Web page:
It was probably someone with need for cognition who came up with something a friend said in college:  a cat is like a sidewalk because neither can play the piano.  Someone thought about the qualities of cats and sidewalks and pianos long enough to recognize a new, innovative, and surprising way of putting those pieces together in a completely true statement.  It is what “thinking outside the box” looks like.

In short, then, an expert generalist is a specialist of a sort.  But it’s not a specialist in a subject area, but in a group of mental skills that prime them for being extra creative, problem solvers, and solution finders.  It’s an expertise in learning things and a specialization in figuring it out.  And that’s a hugely beneficial trait in the constantly changing landscape of a small business.

How Can I Use This?

That depends.  Are you an expert generalist yourself?  Are your skills truly T-shaped?  If so, I’d say take a moment and revel in your awesomeness.  Then keep an eye out for the societal pressures to silo yourself into a narrow band of expertise.  Pull as much interdisciplinary strength as you can into your business.  I have no doubt you can figure it out.  It’s what you do.

But what if all that doesn’t seem to fit right?  What if I didn’t describe you above?  It might even sound horrible.  What if you realize you’re not that open to experience, or you don’t enjoy sitting down for a long session of pondering?  Well, get someone like that on board.

I started Ardea Coaching in part because I recognized that I could lend my brain–my rather unique way of dealing with information and situations–to those who found it difficult to do what I found easy.  If you want me to apply relevant things I’ve learned from my palate of deep-learning subjects to whatever your marketing or business strategy problems are, that’s what I’m here for.  I do this mainly in the area of online marketing and business strategy, but there are other T-shaped consultants, mentors, and coaches out there whose particular background make them great at other areas of business.

You could also get that boost by looking for that kind of person when you hire employees.  If you go this route, though, be sure you actually listen to their suggestions and recognize that although they might be saying some things that seem oddball to you, those suggestions are precisely why you hired them.  It does no good to ask a T professional to solve a problem and then throw away the solution, even if you struggle with how and why they arrived at it, or how you might carry it out.  That’s just a new problem for them to solve.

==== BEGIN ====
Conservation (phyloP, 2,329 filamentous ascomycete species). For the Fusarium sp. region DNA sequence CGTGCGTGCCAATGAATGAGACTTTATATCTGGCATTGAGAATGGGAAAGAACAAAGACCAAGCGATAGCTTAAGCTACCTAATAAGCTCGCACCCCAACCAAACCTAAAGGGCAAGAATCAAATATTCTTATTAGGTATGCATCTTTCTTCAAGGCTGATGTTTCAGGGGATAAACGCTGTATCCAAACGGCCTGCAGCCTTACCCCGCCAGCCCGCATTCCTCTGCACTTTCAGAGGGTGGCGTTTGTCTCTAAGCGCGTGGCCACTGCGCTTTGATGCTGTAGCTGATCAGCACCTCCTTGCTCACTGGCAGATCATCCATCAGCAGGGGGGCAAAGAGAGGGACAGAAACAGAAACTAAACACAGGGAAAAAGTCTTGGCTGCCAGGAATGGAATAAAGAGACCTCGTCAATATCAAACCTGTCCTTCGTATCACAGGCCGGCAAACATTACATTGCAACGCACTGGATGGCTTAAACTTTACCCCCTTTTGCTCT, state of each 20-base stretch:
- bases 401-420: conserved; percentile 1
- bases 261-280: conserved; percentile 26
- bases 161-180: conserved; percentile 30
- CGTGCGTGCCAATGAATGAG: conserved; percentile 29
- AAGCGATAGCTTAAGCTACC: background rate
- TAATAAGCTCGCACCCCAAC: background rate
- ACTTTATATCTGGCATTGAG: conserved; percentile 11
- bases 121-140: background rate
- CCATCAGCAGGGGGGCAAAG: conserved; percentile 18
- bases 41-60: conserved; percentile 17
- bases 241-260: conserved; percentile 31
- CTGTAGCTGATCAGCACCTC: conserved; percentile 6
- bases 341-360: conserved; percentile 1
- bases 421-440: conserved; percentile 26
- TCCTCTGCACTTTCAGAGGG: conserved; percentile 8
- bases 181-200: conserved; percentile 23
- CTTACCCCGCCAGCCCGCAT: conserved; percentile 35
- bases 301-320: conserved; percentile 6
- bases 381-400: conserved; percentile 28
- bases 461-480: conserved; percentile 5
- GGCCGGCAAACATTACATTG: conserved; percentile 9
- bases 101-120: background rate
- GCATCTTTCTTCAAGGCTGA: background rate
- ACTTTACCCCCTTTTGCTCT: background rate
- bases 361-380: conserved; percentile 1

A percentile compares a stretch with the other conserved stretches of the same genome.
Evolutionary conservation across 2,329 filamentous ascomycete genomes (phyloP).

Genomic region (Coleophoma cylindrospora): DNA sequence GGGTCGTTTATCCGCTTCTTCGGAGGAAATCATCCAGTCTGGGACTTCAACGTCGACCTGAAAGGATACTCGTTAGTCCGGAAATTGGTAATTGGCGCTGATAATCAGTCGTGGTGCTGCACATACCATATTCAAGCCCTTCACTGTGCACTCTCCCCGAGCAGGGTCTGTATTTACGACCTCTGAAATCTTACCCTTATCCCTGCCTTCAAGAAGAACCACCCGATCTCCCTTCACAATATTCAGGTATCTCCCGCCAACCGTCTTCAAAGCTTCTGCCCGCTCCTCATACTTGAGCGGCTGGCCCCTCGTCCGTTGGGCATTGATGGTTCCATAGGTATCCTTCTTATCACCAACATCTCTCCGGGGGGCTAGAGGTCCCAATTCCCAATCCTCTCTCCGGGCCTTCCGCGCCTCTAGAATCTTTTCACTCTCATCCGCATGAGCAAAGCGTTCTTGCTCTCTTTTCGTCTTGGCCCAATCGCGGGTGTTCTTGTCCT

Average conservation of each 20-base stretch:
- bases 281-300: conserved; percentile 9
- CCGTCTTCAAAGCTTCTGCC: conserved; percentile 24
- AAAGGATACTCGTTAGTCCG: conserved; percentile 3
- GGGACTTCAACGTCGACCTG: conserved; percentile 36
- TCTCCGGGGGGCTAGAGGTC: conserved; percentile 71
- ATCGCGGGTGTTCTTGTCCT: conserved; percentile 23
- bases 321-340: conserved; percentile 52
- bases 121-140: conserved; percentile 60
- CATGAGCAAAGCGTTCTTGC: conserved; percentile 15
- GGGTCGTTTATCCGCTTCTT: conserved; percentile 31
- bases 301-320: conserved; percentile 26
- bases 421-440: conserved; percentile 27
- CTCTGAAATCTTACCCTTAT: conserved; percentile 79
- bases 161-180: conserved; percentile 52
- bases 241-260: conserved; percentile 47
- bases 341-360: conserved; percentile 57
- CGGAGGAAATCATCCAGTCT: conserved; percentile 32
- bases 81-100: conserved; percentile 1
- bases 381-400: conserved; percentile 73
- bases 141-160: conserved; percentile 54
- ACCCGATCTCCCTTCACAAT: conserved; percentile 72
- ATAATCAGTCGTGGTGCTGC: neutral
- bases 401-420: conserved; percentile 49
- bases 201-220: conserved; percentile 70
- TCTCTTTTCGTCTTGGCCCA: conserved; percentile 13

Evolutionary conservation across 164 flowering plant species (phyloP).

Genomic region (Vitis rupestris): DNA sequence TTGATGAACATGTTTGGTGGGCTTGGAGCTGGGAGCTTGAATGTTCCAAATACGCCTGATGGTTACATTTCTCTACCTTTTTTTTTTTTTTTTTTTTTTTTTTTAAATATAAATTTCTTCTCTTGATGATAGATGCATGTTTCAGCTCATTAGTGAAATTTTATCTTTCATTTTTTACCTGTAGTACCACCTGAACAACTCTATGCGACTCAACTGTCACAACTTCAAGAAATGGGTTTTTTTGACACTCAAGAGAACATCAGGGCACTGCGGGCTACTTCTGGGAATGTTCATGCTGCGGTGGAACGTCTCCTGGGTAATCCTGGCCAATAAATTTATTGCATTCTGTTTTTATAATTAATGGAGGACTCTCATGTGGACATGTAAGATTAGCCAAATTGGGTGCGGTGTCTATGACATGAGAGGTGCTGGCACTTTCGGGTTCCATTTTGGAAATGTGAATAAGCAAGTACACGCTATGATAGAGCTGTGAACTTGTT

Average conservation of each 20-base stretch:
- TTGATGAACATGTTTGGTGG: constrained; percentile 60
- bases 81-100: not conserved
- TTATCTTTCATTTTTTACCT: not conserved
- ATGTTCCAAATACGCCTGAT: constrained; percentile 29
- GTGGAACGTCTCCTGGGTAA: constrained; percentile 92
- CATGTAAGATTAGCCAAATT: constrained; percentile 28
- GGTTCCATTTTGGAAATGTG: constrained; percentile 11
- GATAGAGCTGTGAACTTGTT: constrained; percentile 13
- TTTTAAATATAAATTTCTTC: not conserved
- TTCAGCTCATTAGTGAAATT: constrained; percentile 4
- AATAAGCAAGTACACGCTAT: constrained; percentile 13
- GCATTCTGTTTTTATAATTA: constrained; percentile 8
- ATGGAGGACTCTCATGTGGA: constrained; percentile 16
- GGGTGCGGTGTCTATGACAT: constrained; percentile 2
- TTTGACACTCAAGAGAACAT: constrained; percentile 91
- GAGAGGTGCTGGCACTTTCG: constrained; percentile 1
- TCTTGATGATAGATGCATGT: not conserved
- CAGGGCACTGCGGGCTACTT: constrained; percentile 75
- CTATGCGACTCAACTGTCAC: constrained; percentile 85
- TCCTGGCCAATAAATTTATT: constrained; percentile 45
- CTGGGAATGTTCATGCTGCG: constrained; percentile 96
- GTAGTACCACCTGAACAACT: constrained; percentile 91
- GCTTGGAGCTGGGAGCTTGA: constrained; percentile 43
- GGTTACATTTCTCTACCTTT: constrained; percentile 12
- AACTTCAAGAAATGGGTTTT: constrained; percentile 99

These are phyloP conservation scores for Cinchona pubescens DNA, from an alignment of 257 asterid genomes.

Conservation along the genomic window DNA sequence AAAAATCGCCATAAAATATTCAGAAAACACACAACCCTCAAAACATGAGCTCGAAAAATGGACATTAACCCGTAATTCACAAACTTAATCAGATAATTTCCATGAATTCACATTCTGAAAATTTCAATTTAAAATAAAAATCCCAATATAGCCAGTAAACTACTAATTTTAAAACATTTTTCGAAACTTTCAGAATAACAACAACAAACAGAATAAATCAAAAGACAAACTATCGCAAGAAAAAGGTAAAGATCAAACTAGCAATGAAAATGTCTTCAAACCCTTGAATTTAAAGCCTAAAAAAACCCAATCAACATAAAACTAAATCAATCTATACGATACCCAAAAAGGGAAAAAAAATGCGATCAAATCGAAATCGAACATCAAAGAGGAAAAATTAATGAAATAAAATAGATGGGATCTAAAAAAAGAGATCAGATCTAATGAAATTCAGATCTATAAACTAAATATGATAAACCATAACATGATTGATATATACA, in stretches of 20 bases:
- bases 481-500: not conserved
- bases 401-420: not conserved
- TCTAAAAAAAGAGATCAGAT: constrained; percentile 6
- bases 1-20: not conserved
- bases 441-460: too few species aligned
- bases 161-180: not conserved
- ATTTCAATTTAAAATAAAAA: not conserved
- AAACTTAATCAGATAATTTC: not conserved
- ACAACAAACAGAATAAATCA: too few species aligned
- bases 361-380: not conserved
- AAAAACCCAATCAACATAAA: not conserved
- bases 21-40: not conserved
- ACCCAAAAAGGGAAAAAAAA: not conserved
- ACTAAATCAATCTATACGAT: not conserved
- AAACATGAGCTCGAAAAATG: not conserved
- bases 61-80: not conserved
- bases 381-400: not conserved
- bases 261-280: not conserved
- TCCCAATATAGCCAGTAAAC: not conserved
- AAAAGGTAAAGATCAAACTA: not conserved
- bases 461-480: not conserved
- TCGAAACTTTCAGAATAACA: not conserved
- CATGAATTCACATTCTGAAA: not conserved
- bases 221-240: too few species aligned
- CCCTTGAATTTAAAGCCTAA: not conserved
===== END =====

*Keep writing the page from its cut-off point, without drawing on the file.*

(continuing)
Free bonus interview question:  You see a kind of cheese in the supermarket that you’ve never tried before.  It’s next to the kind you usually get.  What do you do?  (Just kidding, but describing a situation that might have multiple solutions and seeing how creatively they address it could be a good approach to revealing some of these traits.)

Whether it’s you, a consultant or coach like me, an employee, or a business partner like Charlie Munger, be sure you have at least one expert generalist, or T-shaped professional somewhere in your inner circle.  Their skills will really boost the flexibility, creativity, and effectiveness of your small business.

Image credit: Nick Webb


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Posted by Michael J. Coffey  |  1 Comment  |  in General Marketing

About Michael J. Coffey

Michael started learning about online marketing as the web store manager for a scrappy little game retailer during the "dot com bubble" of the 1990s. Since then he's helped fitness companies, tea wholesalers and retailers, lawyers, clothing designers, restaurateurs, and entrepreneurs in many other fields. In his spare time he drinks very high quality tea, writes letters with a fountain pen, and reads literature.

One Comment

  1. Pingback: Being the T Professional, and Why It Could be the Best Thing for Your Career - "What's HAppening" Blog